Silver Heart Care offers personal, practical care for Redlands aged and disabled community

CULINARY SKILLS: Lizzie Sanders with care workers Rashid Davids and Kelly Warren in the kitchen.
CULINARY SKILLS: Lizzie Sanders with care workers Rashid Davids and Kelly Warren in the kitchen.

REDLANDS registered nurses Lizzie Sanders and Kay Irving are the pair behind a new disability care organisation Silver Heart Care based in Thornlands.

The idea was born when Ms Sanders, who has a family member with special needs realised despite NDIS funding clients were not getting to do what they were interested in or learning life skills.

"We want to provide an extra ordinary service. We match carers with specialised experience with our clients - tailored, confidence building and engaging care," Ms Sanders said.

The woman have a wealth of knowledge of aged and disability care and have sourced local people to help them create a more personal plan for their clients.

"We want our clients to gain a skill, become independent and have fun," she said.

MUSICAL MINDS: Kay Irving and Sindu Karamchedu at the piano.

MUSICAL MINDS: Kay Irving and Sindu Karamchedu at the piano.

Creative mind Sindu Karamchedu joined Silver Heart Care to offer musical inspiration.

"I care for an elderly woman who loves music. She sings while I play the piano - we mostly do old show tunes and jazz. It is incredible to see how my playing has such a good affect on her - there is a strong emotional connection to this activity," she said.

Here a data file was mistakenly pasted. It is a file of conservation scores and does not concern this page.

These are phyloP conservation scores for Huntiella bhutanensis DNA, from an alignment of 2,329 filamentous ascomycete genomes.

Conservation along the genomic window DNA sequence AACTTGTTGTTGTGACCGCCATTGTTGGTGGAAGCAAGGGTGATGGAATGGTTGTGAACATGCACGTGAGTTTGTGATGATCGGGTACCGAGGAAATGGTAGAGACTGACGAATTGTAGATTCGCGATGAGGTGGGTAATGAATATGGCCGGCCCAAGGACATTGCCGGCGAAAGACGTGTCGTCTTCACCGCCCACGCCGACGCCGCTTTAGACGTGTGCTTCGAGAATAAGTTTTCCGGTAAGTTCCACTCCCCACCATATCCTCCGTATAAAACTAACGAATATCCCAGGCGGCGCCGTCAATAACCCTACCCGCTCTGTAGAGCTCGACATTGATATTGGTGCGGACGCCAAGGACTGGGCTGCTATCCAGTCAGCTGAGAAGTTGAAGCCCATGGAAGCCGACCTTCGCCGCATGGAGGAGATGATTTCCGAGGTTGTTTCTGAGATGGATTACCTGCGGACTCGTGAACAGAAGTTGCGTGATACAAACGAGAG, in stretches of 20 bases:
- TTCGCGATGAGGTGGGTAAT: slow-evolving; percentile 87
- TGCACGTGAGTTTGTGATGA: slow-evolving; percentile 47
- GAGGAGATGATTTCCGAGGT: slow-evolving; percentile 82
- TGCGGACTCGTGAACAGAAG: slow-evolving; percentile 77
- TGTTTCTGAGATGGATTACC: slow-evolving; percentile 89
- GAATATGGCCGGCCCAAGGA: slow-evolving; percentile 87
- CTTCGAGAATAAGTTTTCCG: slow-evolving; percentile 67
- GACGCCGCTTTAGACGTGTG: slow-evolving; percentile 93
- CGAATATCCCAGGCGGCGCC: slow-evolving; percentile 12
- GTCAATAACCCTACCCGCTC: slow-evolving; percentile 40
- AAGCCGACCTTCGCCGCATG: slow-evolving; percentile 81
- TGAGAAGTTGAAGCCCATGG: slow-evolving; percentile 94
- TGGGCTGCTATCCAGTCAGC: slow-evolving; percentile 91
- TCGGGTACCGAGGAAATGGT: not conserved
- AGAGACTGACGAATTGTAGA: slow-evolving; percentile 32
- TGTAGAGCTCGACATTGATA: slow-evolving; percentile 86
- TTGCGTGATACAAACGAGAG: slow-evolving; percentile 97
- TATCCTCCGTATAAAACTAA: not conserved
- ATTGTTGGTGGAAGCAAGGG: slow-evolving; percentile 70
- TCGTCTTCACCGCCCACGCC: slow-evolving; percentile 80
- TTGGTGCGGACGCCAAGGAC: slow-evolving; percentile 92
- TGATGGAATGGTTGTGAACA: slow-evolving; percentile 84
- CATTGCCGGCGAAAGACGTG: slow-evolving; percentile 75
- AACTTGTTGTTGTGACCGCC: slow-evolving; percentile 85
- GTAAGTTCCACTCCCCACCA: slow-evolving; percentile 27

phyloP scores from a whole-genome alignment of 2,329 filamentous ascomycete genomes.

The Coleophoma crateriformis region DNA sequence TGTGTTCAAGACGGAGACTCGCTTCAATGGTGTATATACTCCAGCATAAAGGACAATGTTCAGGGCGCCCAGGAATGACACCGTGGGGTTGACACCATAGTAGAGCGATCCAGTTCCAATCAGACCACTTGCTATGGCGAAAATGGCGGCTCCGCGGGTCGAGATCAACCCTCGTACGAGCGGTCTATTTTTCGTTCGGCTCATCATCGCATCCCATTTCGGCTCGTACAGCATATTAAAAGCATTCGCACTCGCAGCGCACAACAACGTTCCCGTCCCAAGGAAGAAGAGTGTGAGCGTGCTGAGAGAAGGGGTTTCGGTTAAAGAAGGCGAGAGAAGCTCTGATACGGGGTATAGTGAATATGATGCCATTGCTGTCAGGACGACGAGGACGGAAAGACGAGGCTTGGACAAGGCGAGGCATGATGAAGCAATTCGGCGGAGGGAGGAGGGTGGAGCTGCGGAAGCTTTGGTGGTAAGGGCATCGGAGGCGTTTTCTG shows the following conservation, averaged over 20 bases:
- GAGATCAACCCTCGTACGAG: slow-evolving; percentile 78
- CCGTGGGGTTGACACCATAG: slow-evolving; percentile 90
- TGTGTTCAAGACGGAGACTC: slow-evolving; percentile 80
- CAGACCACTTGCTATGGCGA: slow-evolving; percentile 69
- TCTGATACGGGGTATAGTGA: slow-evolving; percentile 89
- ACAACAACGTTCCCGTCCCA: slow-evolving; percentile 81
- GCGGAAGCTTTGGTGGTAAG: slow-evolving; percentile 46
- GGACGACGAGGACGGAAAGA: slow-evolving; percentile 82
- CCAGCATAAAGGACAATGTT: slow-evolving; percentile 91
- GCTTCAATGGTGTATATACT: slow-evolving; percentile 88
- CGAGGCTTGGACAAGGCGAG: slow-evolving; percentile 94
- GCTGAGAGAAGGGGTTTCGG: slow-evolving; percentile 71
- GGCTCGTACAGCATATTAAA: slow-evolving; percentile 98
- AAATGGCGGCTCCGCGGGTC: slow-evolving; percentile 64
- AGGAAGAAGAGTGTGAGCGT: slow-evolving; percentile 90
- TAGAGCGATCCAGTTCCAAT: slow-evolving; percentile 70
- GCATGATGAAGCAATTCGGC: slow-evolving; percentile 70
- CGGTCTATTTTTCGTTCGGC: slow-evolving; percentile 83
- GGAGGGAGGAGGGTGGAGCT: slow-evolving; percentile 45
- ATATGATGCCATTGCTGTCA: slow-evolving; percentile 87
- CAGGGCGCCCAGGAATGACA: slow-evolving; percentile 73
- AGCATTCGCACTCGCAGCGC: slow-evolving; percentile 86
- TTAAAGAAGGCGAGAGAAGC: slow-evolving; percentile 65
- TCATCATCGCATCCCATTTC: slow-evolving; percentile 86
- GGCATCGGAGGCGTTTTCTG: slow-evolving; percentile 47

Rashid Davids and Kelly Warren are cooks who teach clients easy meals to prepare for themselves.

"They enjoy the one-on-one communication and doing something they like to do - it opens up a whole new world," Mr Davids said.

Ms Warren said the nutritional meals also offer clients a balanced diet and even inspire family members to try new recipes.

During COVID-19 lockdown carers play an important role as it is sometimes the only interaction to the outside world aged care residents or people with disabilities have.

Ms Irving said tailored, engaging support is the way forward.

"Offering more than just care gives clients self esteem, confidence - It's empowering," she said.

The team are working on farm visits with horses, assisted technology including lessons on how to use online communication tools so family and friends are able to catch-up during COVID-19 lockdown.